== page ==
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Part of cannabis laws and regulations

Marijuana firms are warning that Ottawa’s move to impose an additional $100-million in taxes ostensibly to recoup regulatory costs – on top of hundreds of millions in government revenue expected from excise taxes − will hurt their ability to undercut the cannabis black market.

Health Canada, which recently announced a proposed “annual regulatory fee” of 2.3 per cent on the gross revenues of big cannabis producers, is facing industry pushback on the levy in the runup to the Oct. 17 legalization of the recreational market in this country.

The fee would be in addition to the $1-a-gram excise tax on cannabis that has already been announced and will go mainly to the provinces. Health Canada is giving companies and other interested parties 30 days to comment on the plan.

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According to the federal agency, the proposed fees would allow the federal government to meet all of its costs by 2020, except in terms of law enforcement.

However, in an interview with The Globe and Mail, a spokesman for a coalition of many of Canada’s biggest cannabis producers said the new fee would be premature and hurt the nascent industry as it tries to compete with well-established illegal producers.

“We don’t believe it’s appropriate at this time to enact this new policy, until we have a few years under our belts and we have some hard data to be able to track our success in moving toward our goal of suppressing the black market,” said Allan Rewak, executive director of the Cannabis Canada Council.

The root system from a cannabis cutting is photographed at the CannTrust Niagara Greenhouse Facility during the grand opening event in Fenwick, Ont., on June 26, 2018.Tijana Martin/The Canadian Press

Mr. Rewak, who said the council was concerned and surprised by the proposal, underlined that it could adversely affect the business models of many industry players. “Obviously, the industry wants to pay its fair share and contribute,” he said. “But the timing is intensely problematic, as many of our members have signed multiyear supply deals that didn’t factor in this additional and very, very significant cost.”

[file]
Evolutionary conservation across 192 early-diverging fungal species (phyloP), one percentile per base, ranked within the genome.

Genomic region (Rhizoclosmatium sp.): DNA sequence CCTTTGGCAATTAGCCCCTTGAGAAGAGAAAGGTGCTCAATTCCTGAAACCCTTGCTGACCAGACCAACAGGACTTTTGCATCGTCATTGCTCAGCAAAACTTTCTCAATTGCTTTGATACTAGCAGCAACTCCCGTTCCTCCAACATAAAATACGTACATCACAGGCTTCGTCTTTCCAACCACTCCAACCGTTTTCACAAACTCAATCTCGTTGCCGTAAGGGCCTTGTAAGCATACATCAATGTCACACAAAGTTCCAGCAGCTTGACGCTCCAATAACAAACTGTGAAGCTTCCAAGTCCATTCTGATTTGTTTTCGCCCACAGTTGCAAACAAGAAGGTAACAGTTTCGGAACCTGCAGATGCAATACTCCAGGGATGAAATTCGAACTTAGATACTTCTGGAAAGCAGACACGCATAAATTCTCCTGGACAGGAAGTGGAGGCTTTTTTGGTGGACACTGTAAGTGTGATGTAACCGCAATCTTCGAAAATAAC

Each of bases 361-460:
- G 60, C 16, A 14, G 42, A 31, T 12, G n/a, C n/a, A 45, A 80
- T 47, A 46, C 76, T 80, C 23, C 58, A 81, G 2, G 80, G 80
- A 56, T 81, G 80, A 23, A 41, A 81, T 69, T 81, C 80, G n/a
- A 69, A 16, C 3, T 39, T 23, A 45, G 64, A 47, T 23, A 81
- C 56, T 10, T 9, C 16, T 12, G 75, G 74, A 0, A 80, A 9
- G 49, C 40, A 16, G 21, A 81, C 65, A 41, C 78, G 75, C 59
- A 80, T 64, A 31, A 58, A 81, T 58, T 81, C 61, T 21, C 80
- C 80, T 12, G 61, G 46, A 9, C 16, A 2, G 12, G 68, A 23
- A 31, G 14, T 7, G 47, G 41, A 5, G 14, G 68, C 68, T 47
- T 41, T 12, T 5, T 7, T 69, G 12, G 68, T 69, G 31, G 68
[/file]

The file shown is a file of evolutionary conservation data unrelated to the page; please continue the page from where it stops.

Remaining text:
Mr. Rewak said a formal submission will be made in the coming weeks to Health Canada to oppose the planned fee structure, or at least to defer its implementation. Known as C3, the council represents companies such as Canopy Growth Corp., Aurora Cannabis Inc. and Tilray Inc.

Deepak Anand, a consultant in the cannabis industry, said the exemption of the fee on companies that only grow cannabis for medical purposes stands to have unintended consequences.

“I fear that this will cause larger licensed producers with multiple sites to allocate all medical production and sales to a specific site, which may as a result reduce the strain and product selection available to medical patients,” he said.

The proposed annual regulatory fee would aim to cover the overall costs of evaluating and approving new production licences, inspecting facilities and other regulatory enforcement activities. The money would be used to cover expenditures that will be borne by Health Canada, the Canada Border Services Agency and Public Safety Canada.

In addition to the annual regulatory fee, Health Canada is planning to impose smaller fees to screen licence applications (up to $3,300 per application) and to conduct security screening of employees ($1,650 per employee). Those are not opposed by C3.

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“Cost recovery is a standard practice across the Government of Canada to support program delivery. The proposed fees have been designed to enable a diverse and competitive legal industry made up of large and small players, to facilitate research and development, and to maintain access to cannabis for medical purposes,” Health Minister Ginette Petitpas Taylor said in a statement.

Health Canada it is planning to approve about 200 new production licences every year. There are currently 112 licensed producers in Canada, with hundreds more awaiting approval.

As part of its plan, Ottawa will start granting a new category of licences that cover microcultivation and microprocessing. The small-scale producers could grow cannabis in production facilities of less than 200 square metres, or process less than 600 kilograms of dried cannabis a year.

The 2.3-per-cent annual regulatory fee would apply to large producers, while microcultivators and microprocessors with gross revenue under $1-million would pay a fee of 1 per cent.

How cannabis came to be a banned substance in Canada is still unclear. It was added to the schedule of restricted drugs in 1923, at a time when there was more concern over opium in Canada than marijuana.